Drug addiction is a very complex problem that affects every aspect of an individual’s life. Perhaps one of the most frustrating things about drug addiction is that while it is painfully obvious to family members, friends and sometimes even strangers that a drug addict desperately needs help, the individual himself often refuses to get the help he needs. One could say that this occurs because the individual must want to be addicted, but the truth is often far more complex. In many cases, the addicted individual recognizes the damaging effects of drug use and actually desperately wishes to be free from drugs, but he simply cannot make it so on his own. Rather than admitting to this and allowing for the guilt and shame that normally comes with their inability to resolve this problem, the individual will often make up excuses in order to avoid getting help.
What An Addicted Person Says
Following are five of the most common things an addicted person says in order to avoid getting help for their problem:
1. I can stop whenever I want. Where an individual once may have chosen when and how much to use drug substances, drug addiction actually takes over control of their life. They usually feel that these substances are actually necessary for them to function normally, and while it is cravings and threat of withdrawals that drive them to continue consuming drugs, they may honestly feel that their drug consumption is by their choice alone, and therefore can stop by their choice. Unfortunately, the truth is that a drug addict cannot stop himself from continuing to compulsively obtain and use drug substances. In some cases, family members and friends–or even the addict himself–feels that at some point he will finally recognize how damaging drug use actually is and he will do something about it. However, waiting to “hit rock bottom” so that they will finally get the help they need is a very dangerous game.
2. If everyone would leave me alone and mind their own business, I’d be fine. It is not unusual for a drug addict to convince himself that they don’t have a problem–everyone else does. If they are functioning “well” in their life, they honestly believe that drug use cannot possibly be hurting them, and it’s just everyone else’s constant harping on the problem that is creating a situation.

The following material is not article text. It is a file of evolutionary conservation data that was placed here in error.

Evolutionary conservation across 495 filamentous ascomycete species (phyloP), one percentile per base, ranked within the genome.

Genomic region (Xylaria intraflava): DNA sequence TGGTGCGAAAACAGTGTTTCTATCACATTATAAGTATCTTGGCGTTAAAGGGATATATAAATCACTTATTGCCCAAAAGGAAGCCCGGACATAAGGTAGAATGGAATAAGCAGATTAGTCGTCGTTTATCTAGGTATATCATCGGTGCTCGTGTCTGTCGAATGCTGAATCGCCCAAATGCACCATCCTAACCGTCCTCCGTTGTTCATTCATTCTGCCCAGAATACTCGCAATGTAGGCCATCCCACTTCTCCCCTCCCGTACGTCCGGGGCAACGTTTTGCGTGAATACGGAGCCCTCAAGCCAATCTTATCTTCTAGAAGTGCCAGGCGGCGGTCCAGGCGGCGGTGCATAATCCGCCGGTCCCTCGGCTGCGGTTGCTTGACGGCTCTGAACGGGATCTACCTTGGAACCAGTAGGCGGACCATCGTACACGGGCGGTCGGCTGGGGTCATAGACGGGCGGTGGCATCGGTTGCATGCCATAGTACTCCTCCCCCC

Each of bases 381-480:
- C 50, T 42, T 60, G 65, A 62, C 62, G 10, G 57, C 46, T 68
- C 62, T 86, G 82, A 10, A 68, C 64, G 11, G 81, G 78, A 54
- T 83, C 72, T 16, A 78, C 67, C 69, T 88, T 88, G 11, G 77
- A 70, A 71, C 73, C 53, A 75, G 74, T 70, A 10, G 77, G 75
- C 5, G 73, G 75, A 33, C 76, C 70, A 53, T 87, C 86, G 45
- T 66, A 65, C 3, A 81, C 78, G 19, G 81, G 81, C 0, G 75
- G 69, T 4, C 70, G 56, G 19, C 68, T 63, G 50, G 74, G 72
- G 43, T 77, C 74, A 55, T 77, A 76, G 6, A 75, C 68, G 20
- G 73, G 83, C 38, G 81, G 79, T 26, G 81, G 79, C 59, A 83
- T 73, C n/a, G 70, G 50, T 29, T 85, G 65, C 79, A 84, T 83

3. It’s my life, so I can do as I please. It may be true that an individual’s life is their own to do with as they please, and they should not necessarily be chastised for messing it up. The problem with this statement, however, is that it completely ignores the fact that drug addiction affects far more than just the individual himself. It affects his family members, friends, co-workers, community and indeed society as a whole. This statement is therefore just another method of avoidance that allows the individual to continue their destructive drug use without being reminded of how it is affecting himself and others around him.
4. The detoxification process is worse than staying on drugs. There is simply no arguing the fact that the withdrawal and detoxification process, especially from certain drugs like opioids and alcohol, can be a very difficult and uncomfortable process. Physical symptoms can last for days or even weeks, and the individual can truly feel so incredibly uncomfortable that they desire to take more drugs just to experience some relief. However, this does not mean that detoxification is worse than staying on drugs. Not only can an individual receive professional help in order to smooth out the detoxification process, but this process leads to sobriety and a happy, healthier future. Further drug use only leads to continued destruction and possibly even a considerably shortened lifespan.
5. Admitting I need treatment means I’m weak. It is an unfortunate social stigma that drug rehab equals a weak character. This probably stems from widespread misunderstandings about drugs and drug addiction, wherein individuals think that a failure to resolve drug addiction is an indication of poor willpower. The truth is that drug addiction is far more difficult to address and handle than most people realize because it requires that the individual thoroughly resolve every single physical, mental and emotional cause and effect of drug use. Getting help to work through this process does not indicate that an individual is weak–it indicates that the individual has recognized they have a problem and they want to resolve it.
Regardless of what an addicted person may say in order to avoid getting the help they need, it is up to family members and friends to support and encourage them to step onto the path to recovery. Professional interventionists can assist family members in confronting a drug addicted loved one about their problems in order to outline the effects of their drug use and what is expected of them moving forward. The intention is not to attack or shame the individual, but rather point out that their drug use is unacceptable and harmful, and that help is available. It can be very difficult, especially since a drug addict is not above insulting or attacking those who seek to help them, and calm persistence is a powerful ally. Above all, one should never assume that a drug addict is beyond help or only able to receive help when they finally hit rock bottom, and should instead try their hardest to assist this individual in taking their life back.